Meta-narratives are tricky beasts. Author-as-pseudocharacter so easily can fail on a number of fronts: lack of intrigue in the metacharacter; stilted, artificial prose that renders the narrative as only a technique and not one that “breathes”; plots that collapse under the weight of the levels of narrative and theme. Yet when an author manages to pull it off, it is something to behold. In his 2011 novel, The Tragedy of Arthur, Arthur Phillips has created a dual-level narrative that first entrances the reader before entrapping her within its web.
Desire lurks at the heart of The Tragedy of Arthur. It is only fitting, considering how desire (for self-improvement, power, lust, love, zealous faith) occupies the center of so many tragic narrative webs. It is a tale of Arthur, who shares many biographical details in common with the author, who has a long, complicated relationship with his father, a master forger. It is a story of a reader’s befuddlement regarding William Shakespeare and the enduring power that this playwright and poet has had for the past four centuries. It is this and much more, as the story feels so brutally direct and “human” that it is easy to overlook in the beginning Phillips’ narrative sleight-of-hand that makes the direction of this tale so fascinating to read even when the “tragedy” becomes apparent to readers.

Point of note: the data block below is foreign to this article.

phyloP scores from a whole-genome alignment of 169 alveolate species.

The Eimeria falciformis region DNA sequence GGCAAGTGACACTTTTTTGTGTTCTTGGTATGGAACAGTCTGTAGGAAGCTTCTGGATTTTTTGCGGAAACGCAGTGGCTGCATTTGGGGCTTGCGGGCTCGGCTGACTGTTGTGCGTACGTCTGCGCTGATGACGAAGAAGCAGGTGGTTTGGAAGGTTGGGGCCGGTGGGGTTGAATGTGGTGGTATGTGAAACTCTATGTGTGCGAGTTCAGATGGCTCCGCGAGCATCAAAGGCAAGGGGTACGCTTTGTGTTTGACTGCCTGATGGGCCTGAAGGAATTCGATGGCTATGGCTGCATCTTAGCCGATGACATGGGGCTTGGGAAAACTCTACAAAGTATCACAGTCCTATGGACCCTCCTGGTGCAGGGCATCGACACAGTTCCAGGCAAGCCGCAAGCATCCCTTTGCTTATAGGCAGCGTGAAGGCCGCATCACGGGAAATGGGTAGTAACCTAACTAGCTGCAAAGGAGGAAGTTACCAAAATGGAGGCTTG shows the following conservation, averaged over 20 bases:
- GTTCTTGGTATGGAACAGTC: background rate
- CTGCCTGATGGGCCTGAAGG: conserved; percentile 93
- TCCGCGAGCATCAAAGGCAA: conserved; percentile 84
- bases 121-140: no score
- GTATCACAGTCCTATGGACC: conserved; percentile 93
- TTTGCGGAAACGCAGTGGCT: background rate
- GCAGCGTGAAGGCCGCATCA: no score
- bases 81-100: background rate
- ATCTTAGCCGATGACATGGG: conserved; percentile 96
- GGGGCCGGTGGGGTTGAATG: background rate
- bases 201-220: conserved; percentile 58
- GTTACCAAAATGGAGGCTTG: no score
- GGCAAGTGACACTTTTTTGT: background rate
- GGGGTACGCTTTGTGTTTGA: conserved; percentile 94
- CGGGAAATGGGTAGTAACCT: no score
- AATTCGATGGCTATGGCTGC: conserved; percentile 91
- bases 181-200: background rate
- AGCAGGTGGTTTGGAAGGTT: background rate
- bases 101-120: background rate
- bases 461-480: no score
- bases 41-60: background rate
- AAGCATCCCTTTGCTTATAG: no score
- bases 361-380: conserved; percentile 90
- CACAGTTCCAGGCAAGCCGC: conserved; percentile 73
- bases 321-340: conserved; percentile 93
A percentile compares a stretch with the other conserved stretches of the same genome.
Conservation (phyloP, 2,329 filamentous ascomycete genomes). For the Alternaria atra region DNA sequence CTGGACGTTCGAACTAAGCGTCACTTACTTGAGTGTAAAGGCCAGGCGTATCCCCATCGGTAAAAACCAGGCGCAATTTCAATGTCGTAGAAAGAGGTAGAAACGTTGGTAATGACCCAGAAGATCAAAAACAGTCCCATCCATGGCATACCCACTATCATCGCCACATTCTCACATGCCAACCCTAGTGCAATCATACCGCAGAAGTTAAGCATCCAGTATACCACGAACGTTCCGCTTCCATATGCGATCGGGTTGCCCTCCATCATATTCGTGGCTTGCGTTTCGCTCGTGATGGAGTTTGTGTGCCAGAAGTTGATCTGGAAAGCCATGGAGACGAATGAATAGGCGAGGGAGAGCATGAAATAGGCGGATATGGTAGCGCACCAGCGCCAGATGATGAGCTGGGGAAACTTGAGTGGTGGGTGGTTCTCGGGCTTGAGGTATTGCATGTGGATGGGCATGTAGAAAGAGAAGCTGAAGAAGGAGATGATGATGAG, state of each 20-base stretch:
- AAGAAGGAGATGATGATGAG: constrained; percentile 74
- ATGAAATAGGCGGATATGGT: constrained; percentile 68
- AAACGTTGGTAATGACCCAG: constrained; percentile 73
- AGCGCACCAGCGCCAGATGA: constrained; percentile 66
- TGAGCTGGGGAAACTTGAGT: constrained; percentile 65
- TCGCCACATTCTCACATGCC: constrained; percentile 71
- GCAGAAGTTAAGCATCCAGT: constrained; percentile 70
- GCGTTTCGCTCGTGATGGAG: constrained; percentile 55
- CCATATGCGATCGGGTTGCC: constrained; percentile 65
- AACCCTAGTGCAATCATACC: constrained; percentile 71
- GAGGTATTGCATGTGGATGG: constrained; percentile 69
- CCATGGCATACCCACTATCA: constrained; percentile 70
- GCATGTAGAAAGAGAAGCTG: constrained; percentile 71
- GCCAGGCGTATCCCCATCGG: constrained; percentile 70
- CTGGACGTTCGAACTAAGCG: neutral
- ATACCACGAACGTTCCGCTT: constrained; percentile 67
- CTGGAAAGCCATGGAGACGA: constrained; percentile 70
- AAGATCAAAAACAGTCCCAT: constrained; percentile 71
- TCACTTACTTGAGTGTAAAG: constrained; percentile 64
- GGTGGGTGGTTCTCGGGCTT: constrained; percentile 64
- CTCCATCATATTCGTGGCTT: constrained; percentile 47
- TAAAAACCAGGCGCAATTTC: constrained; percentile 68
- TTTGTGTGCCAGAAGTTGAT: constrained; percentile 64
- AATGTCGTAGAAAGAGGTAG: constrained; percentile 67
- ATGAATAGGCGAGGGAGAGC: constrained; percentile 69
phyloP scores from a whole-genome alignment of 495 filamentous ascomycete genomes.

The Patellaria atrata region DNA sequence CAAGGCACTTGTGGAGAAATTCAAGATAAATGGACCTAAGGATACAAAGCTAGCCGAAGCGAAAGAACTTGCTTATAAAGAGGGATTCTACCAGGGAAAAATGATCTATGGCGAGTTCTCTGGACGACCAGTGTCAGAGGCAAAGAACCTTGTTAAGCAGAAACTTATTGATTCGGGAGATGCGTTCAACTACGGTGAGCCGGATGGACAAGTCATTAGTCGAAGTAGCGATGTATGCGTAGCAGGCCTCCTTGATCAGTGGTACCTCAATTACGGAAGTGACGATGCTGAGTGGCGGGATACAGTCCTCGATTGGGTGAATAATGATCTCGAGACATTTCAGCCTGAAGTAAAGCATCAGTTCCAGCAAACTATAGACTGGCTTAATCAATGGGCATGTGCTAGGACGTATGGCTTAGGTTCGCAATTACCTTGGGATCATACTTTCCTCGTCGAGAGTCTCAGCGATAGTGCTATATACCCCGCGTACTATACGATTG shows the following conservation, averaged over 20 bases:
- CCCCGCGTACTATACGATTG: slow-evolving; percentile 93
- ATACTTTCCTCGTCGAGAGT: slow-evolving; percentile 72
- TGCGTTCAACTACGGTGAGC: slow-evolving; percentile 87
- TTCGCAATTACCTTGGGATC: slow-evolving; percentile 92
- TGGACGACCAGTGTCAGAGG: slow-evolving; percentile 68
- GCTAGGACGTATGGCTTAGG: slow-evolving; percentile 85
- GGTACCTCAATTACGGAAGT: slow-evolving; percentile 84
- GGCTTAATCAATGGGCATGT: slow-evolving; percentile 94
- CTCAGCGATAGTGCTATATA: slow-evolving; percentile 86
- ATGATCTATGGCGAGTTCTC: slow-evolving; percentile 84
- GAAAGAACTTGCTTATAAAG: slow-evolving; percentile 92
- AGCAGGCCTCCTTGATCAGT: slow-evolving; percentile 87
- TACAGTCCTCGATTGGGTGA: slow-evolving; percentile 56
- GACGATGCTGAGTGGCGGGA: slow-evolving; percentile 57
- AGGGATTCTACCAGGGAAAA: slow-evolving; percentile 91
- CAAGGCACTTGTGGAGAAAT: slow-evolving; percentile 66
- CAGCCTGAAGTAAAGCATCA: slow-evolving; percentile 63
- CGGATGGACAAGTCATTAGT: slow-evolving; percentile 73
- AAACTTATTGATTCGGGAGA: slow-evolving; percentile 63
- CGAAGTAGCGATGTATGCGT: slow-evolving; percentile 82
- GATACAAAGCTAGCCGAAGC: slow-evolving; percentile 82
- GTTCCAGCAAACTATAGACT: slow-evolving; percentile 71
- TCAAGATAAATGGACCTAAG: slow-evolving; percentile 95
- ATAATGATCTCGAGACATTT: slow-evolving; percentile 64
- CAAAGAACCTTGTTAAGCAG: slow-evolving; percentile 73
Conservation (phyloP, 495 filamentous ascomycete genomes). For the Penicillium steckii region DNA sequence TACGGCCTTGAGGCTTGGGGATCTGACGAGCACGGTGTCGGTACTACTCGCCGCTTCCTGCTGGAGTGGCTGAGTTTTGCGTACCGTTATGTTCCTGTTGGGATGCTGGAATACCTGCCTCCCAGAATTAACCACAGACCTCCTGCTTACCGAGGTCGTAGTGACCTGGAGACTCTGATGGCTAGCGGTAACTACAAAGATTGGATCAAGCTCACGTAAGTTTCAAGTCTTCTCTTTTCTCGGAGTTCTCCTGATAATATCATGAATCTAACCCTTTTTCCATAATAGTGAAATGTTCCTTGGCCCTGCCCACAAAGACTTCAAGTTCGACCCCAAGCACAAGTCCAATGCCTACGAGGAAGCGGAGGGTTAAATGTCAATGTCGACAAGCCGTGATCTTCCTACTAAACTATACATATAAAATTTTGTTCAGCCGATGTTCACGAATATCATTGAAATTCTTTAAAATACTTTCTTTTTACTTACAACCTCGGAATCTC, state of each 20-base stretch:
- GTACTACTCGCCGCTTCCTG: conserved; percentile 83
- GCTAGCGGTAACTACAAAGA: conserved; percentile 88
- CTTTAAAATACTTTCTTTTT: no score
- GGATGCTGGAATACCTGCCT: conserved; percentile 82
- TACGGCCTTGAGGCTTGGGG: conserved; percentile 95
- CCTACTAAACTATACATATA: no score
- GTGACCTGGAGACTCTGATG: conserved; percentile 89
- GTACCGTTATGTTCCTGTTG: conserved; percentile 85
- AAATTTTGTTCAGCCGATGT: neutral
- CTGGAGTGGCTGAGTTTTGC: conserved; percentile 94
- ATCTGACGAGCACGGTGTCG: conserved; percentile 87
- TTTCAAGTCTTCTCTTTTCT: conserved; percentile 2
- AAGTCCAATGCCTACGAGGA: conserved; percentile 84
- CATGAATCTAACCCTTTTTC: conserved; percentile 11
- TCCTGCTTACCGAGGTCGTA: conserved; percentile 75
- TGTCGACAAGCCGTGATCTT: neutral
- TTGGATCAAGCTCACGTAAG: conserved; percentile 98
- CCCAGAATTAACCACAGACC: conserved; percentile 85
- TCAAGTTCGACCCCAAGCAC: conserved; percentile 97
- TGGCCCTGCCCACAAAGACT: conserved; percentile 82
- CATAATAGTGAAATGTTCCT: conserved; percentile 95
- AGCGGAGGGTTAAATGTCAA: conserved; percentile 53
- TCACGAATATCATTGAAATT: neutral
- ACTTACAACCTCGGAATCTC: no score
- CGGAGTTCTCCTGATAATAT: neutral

Read the complete review by Larry Nolen / @Squirrelpunkd at his excellent site Gogol’s Overcoat, a site “devoted to literature, cinema, art, history, and other cultural matters.”
Our tragic hero, Arthur.